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Alec Shelbrooke (Elmet and Rothwell, Conservative)

I am concerned about what is being said. I accept the principle, but we want to move things forward. I am worried that, for the first time in Committee, the debate is going down to the unnecessary level of stifling the ultimate aim of the clause, something with which all members of the Committee agree.

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David Hanson (Shadow Minister (Treasury); Delyn, Labour)

I am not trying to stifle anything. I am asking the Minister to accept that, at the point midway in the five-year scheme, she should produce a report that sets out what has been done over the previous three years, how many vehicles have been purchased because of the scheme, the cost to the taxpayer, the benefit in respect of CO2 emissions, details of the current operation and whether people have found the scheme to be worth while. The report should note that there are two years left of the scheme and state whether the Government intend to continue its operation or pull the scheme because it has not proved successful.

I want the Economic Secretary to be clear about what she wants to achieve and to be happy to have such details available for public scrutiny in due course, so we know how the scheme is operating. Those suggestions are not meant to stifle the discussion or be “politicking”—with due respect to the hon. Member for Dover. It is simply good business practice to know what we are doing, why we are doing it, what the outcomes will be and ultimately why we have proposed such measures in Committee.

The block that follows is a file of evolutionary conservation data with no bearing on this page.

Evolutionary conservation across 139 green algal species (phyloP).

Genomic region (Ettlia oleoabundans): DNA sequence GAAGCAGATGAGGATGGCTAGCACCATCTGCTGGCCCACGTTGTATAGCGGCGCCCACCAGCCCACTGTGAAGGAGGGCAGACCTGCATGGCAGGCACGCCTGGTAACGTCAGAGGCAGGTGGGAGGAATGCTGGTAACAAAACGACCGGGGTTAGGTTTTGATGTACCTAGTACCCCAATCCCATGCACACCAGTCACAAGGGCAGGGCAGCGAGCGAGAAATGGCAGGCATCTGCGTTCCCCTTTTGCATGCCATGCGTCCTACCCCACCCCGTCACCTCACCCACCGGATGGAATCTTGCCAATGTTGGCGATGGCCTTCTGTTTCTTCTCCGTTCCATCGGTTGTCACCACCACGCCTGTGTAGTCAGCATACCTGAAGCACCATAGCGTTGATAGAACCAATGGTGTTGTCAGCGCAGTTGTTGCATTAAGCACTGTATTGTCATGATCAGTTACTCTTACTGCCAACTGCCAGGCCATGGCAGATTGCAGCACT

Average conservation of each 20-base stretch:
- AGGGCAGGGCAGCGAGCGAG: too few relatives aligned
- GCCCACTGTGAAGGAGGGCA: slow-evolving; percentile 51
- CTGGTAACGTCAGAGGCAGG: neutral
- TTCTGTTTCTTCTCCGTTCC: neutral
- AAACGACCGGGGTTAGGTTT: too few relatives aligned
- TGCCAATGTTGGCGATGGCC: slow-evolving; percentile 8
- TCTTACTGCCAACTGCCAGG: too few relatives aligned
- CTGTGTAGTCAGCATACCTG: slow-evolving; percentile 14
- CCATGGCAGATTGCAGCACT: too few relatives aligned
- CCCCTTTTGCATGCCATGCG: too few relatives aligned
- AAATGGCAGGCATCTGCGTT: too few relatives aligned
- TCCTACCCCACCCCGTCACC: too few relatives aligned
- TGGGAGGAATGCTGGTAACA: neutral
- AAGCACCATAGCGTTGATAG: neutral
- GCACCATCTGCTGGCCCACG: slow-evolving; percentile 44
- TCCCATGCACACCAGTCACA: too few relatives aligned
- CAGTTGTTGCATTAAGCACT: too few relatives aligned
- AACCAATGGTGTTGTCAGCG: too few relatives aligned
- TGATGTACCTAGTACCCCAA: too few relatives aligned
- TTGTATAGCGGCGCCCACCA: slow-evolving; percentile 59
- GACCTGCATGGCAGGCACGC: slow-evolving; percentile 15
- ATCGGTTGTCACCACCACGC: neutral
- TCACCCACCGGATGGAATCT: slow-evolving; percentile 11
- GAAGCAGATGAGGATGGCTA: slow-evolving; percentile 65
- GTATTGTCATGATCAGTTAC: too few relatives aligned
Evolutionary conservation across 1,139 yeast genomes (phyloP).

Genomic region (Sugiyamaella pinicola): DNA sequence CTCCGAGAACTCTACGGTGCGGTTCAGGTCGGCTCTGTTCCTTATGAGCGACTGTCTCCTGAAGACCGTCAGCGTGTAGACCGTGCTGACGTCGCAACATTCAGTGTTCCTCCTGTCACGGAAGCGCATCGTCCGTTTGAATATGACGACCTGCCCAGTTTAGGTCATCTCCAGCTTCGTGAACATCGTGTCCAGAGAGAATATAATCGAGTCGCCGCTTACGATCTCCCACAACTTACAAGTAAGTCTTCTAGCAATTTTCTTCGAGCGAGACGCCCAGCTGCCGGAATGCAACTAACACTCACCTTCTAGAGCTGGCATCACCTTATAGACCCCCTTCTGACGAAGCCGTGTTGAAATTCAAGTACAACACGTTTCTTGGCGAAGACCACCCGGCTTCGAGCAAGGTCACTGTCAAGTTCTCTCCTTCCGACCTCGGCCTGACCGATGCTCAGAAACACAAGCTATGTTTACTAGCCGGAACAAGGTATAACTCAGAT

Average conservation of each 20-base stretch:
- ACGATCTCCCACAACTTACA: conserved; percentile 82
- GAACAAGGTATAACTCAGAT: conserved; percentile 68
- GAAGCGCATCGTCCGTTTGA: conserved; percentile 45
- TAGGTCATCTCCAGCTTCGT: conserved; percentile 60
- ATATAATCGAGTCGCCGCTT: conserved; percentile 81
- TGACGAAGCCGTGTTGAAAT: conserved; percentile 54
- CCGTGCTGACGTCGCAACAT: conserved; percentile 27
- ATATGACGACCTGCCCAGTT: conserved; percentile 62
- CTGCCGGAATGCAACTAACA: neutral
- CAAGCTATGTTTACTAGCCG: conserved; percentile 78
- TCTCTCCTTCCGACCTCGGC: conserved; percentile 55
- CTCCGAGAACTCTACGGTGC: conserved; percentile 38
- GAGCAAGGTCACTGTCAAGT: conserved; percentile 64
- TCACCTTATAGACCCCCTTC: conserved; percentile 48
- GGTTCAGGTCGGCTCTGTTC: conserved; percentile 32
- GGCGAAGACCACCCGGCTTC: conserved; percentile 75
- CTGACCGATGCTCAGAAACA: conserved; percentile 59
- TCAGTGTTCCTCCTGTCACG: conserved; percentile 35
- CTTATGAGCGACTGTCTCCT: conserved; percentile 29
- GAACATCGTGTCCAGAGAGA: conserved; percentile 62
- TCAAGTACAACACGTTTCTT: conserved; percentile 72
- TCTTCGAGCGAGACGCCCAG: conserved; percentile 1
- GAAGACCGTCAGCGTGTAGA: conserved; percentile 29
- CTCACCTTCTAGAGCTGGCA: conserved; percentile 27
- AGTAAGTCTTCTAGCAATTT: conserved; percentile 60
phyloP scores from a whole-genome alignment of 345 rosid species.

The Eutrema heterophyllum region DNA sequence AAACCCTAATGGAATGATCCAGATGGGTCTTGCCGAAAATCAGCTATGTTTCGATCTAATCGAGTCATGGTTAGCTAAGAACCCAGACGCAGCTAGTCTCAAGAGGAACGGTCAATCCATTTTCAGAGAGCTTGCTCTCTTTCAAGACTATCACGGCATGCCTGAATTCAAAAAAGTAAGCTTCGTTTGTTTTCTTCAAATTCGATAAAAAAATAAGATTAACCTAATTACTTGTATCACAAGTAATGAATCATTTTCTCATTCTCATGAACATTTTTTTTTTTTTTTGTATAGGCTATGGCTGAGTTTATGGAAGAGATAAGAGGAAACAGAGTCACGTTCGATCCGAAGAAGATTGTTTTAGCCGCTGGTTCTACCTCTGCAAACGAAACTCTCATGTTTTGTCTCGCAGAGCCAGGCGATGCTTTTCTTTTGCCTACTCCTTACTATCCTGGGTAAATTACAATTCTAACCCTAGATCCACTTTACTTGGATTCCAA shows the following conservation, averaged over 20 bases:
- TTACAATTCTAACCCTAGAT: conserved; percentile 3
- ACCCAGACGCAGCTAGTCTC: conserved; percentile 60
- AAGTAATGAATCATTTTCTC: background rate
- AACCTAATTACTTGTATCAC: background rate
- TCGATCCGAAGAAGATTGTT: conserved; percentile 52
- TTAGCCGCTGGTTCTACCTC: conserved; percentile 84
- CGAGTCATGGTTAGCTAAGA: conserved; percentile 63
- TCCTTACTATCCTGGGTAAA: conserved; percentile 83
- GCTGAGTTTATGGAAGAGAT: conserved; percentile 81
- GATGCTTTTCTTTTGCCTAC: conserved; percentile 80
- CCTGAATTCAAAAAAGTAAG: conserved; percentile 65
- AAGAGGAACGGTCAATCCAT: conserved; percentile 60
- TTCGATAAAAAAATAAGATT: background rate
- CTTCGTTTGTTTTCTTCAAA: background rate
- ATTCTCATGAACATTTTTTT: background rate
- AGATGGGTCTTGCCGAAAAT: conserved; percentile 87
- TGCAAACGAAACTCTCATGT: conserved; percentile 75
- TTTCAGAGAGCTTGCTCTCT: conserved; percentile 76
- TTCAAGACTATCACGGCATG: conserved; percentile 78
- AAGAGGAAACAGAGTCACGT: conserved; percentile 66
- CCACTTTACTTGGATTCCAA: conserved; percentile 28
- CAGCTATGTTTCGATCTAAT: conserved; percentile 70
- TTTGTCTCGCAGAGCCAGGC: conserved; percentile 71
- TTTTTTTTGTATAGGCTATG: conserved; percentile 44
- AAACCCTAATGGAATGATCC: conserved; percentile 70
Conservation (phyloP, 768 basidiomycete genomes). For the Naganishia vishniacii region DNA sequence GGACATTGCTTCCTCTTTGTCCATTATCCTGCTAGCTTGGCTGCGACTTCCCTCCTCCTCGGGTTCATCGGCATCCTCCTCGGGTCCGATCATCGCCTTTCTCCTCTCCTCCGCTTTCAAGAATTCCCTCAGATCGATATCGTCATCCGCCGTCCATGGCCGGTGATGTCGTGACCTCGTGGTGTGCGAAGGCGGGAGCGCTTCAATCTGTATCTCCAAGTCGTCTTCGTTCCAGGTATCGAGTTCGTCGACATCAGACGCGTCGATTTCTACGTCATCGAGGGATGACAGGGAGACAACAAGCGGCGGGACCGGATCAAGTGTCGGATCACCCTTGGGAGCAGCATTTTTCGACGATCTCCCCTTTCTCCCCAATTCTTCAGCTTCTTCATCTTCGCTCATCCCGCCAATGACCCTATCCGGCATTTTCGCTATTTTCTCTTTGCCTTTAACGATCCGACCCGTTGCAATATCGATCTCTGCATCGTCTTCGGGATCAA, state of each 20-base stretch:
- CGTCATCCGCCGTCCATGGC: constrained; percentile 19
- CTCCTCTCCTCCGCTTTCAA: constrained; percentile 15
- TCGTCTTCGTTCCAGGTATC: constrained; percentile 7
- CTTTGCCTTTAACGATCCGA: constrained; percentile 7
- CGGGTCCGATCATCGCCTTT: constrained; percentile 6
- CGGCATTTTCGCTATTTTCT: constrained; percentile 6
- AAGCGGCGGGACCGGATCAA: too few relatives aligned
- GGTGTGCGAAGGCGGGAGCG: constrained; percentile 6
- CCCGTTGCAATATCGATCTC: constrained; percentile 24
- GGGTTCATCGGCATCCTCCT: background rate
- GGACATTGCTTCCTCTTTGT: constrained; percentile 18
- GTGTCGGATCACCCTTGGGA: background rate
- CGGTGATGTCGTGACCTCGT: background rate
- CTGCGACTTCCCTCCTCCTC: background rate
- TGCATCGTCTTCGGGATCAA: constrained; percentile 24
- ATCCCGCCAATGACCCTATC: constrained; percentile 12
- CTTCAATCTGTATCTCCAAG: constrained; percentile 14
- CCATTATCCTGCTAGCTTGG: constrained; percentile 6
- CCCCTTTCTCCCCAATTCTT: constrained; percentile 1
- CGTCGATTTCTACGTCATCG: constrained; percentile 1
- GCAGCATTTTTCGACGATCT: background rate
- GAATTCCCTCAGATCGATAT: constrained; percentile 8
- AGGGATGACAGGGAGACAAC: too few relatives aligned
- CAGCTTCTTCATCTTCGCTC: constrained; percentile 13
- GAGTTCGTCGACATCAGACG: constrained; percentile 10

I am looking to Opposition Members to see how strongly they feel about such issues, but I am minded to withdraw the amendment today for the sake of progress. The hon. Lady needs to examine such matters because we will be here in 2013 and, given current practice, sadly so will she. We will hold her to account on the effectiveness of the scheme. We might even table some questions today on the points that have been mentioned about the number of vehicles and the outcome that she expects from the operation of the scheme.

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Justine Greening (The Economic Secretary to the Treasury; Putney, Conservative)

The right hon. Gentleman sounds as though he is already tabling his parliamentary questions for use in three years’ time. I very much hope that more electric vans will be sold than the number of homes relieved of stamp duty because they are zero carbon.

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David Hanson (Shadow Minister (Treasury); Delyn, Labour)

I beg to ask leave to withdraw the amendment.

Amendment, by leave, withdrawn.

Ordered, That further consideration be now adjourned. —(Mr Goodwill.)

Ordered, That the Bill be further considered today at half-past Six o’clock.—(Mr Goodwill.)

Committee adjourned.